Management: P&G vs. Martha

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"Cohort management," or the idea of bundling many brands into online marketing efforts aimed at a common consumer group, not only survived dot-com doom but is producing surprising results for package-goods marketers. Procter & Gamble Co.'s HomeMadeSimple program, launched two years ago, now rivals domesticity maven Martha Stewart for consumer reach online, and such companies as Unilever, Nestle and Reckitt Benckiser are pursuing their own cohort programs.

HomeMadeSimple, a Web site and e-mail newsletter supporting five P&G cleaning brands, last year surpassed its internal goal of beating the MarthaStewart Web site in unique monthly U.S. visitors. "The thing I've preached to my team is HomeMadeSimple can be more successful than MarthaStewart," Andy Walter, director of the project, told a recent meeting of the American Marketing Association in Cincinnati, "but we will end it next month if that's all we attain. We have to sell these brands." His research shows HomeMadeSimple is boosting purchase intent for P&G brands, but he said he won't be satisfied until he proves the project fuels sales.

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HomeMadeSimple is still neck-and-neck with MarthaStewart at just under 1.2 million Web visitors in February, according to ComScore Networks. What's more, the number of subscribers to HomeMadeSimple's free e-mail newsletter is close to the 2.4 million paid subscriber count for Martha Stewart Omnimedia's Martha Stewart Living magazine, according to Peter Schwartz, president-CEO of Bridge, Cincinnati, the interactive agency that created HomeMadeSimple.

The project is reaching plenty of consumers at relatively low advertising cost. HomeMadeSimple's only measured media last year, as reported by Taylor Nelson Sofres' CMR, was $45,000. For one effort, P&G bartered Web and e-mail promotion for print space in Time Inc.'s Real Simple.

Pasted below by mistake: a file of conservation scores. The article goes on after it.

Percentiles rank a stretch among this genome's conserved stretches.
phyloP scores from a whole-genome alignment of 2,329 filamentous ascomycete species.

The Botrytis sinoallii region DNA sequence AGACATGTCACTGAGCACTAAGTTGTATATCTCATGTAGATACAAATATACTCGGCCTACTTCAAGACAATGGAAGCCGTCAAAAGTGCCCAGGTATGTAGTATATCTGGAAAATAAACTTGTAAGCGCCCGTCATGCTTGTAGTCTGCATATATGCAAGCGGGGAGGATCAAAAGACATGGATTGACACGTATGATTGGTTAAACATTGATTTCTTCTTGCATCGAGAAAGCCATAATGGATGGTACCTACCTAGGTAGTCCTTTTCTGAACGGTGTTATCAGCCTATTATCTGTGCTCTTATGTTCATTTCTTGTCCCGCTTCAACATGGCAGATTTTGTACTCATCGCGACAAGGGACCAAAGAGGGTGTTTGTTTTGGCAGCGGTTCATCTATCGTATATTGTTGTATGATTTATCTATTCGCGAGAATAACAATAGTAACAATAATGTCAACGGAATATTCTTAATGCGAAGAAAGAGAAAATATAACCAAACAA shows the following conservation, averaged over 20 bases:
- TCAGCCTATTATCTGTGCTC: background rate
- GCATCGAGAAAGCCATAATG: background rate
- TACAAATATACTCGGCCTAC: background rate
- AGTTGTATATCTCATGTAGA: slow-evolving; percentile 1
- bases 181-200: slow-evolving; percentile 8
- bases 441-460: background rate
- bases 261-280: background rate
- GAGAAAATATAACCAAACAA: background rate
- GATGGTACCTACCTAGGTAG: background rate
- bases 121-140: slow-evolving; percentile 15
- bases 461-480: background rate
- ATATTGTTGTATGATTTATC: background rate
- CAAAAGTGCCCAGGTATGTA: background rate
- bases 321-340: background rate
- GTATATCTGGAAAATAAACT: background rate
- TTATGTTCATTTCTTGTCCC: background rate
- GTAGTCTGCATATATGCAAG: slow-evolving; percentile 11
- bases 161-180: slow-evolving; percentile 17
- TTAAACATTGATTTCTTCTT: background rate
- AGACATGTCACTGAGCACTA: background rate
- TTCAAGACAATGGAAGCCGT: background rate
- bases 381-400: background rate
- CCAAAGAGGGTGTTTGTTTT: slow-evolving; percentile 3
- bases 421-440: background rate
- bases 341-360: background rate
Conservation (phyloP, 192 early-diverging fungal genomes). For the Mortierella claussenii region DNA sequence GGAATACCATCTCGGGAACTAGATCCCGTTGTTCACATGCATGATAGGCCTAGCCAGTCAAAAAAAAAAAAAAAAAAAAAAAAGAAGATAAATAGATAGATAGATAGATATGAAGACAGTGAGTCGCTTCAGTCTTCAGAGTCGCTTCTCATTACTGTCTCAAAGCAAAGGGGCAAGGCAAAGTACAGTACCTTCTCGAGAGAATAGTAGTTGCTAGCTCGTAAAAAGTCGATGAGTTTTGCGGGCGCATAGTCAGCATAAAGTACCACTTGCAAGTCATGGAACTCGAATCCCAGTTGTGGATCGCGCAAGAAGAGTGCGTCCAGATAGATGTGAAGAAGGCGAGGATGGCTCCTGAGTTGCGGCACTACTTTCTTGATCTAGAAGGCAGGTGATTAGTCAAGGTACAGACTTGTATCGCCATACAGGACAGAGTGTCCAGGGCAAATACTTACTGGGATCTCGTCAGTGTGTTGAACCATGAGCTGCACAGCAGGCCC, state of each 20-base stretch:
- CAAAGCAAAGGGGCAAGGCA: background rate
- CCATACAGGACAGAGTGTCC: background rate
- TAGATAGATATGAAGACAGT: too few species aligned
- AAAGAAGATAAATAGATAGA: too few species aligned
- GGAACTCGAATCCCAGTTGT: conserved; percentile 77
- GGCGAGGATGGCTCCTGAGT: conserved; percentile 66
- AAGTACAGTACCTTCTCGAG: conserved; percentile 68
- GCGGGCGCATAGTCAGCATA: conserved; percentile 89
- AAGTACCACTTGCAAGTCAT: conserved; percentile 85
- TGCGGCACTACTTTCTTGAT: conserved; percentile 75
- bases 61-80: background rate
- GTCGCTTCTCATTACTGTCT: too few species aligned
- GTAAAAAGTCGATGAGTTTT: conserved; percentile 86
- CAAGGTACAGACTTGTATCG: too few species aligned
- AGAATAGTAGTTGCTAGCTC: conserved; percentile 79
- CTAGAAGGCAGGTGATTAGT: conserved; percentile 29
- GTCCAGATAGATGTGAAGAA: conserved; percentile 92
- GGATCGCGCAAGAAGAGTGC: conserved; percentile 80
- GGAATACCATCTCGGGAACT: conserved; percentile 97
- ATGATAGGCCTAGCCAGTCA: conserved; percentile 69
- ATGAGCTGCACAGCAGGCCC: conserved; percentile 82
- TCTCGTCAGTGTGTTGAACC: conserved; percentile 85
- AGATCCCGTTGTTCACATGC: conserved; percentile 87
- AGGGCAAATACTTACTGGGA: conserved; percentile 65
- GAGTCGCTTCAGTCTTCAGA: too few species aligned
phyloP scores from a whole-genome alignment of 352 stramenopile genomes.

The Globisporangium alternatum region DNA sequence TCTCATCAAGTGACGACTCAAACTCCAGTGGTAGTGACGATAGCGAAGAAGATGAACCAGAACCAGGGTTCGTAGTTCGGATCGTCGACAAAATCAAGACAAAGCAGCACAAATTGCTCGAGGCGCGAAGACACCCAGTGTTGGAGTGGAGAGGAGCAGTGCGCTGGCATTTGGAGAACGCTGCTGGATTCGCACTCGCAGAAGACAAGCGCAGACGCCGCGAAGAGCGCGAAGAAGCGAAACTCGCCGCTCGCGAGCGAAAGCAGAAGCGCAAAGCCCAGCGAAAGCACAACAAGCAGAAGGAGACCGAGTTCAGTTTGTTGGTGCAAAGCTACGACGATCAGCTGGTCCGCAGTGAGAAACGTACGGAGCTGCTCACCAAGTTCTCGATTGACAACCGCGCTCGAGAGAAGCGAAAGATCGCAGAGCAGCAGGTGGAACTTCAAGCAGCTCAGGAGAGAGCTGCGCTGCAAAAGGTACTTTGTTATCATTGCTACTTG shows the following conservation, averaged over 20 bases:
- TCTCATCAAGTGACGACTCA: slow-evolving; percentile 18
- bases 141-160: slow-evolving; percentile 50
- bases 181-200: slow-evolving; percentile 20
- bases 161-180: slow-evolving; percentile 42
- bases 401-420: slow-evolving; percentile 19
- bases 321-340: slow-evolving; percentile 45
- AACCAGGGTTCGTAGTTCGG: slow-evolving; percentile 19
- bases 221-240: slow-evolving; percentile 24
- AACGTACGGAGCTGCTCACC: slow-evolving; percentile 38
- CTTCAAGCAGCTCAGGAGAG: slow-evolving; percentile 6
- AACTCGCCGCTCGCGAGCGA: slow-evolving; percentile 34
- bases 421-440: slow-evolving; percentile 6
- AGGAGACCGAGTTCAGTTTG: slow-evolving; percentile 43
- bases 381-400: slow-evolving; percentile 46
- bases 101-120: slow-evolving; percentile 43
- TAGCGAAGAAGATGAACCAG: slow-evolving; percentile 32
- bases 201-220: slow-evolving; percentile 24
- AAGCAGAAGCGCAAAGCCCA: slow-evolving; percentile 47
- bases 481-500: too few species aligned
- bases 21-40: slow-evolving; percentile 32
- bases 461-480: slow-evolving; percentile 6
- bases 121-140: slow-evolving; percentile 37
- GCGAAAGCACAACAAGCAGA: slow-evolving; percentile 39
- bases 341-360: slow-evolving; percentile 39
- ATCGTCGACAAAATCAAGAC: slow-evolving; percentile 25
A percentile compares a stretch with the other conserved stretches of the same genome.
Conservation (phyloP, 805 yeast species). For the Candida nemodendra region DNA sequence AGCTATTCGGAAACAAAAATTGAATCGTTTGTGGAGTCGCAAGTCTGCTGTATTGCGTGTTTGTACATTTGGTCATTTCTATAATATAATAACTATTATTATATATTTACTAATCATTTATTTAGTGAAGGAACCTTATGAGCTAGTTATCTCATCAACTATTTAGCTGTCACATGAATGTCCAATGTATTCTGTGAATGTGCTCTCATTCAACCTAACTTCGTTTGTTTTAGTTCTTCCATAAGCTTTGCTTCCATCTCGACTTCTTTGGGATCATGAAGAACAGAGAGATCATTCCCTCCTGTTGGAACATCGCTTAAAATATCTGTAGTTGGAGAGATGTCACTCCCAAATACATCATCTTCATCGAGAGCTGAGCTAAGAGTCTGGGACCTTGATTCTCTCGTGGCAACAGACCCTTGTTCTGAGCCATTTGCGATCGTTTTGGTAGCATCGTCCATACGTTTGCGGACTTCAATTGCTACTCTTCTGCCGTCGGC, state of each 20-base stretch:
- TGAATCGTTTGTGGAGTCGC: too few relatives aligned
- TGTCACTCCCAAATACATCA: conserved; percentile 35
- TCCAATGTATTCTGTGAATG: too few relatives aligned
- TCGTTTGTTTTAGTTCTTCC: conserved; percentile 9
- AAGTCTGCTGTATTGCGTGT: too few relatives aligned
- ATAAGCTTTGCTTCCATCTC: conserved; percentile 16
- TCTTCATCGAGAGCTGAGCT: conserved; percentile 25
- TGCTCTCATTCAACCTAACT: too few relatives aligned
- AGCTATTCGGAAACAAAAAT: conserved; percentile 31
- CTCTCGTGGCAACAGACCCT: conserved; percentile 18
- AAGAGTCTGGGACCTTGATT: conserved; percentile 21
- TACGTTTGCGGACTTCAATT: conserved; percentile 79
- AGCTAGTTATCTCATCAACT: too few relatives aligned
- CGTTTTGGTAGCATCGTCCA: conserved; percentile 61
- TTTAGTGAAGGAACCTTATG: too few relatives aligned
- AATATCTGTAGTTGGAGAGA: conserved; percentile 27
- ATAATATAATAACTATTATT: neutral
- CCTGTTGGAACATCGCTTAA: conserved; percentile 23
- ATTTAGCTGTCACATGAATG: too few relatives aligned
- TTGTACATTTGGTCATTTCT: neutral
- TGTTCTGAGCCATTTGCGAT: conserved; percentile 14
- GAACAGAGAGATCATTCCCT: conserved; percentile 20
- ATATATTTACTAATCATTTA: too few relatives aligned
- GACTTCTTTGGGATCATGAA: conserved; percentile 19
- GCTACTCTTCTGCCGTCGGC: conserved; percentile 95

Robert Rubin, the Forrester Research analyst whose December 2000 report made cohort management an issue, counts HomeMadeSimple among the best efforts to date. But he acknowledges he's seen few takers for the more ambitious agenda he outlined, in which brand management would fade away as the organizing principle for package-goods marketing in favor of cohort management.

"I don't think we're headed in that direction at P&G," said Mr. Walter.

Yet, cohort marketing is gaining traction. P&G has also launched S-Mag (S for Simplicity), another multi-brand online cohort venture from Northlich, Cincinnati, which includes offers from partner brands, such as Delta Air Lines, and Bridge is developing another similar P&G effort. Unilever last summer extended its Home Basics direct-mail cohort effort online with the MyHomeBasics.com Web site and e-mail newsletter. And Reckitt Benckiser last month launched HomeSolutionsNews, an e-mail newsletter from e-centives, Bethesda, Md., initially for Electrasol dish detergent but with potential to add other household brands.

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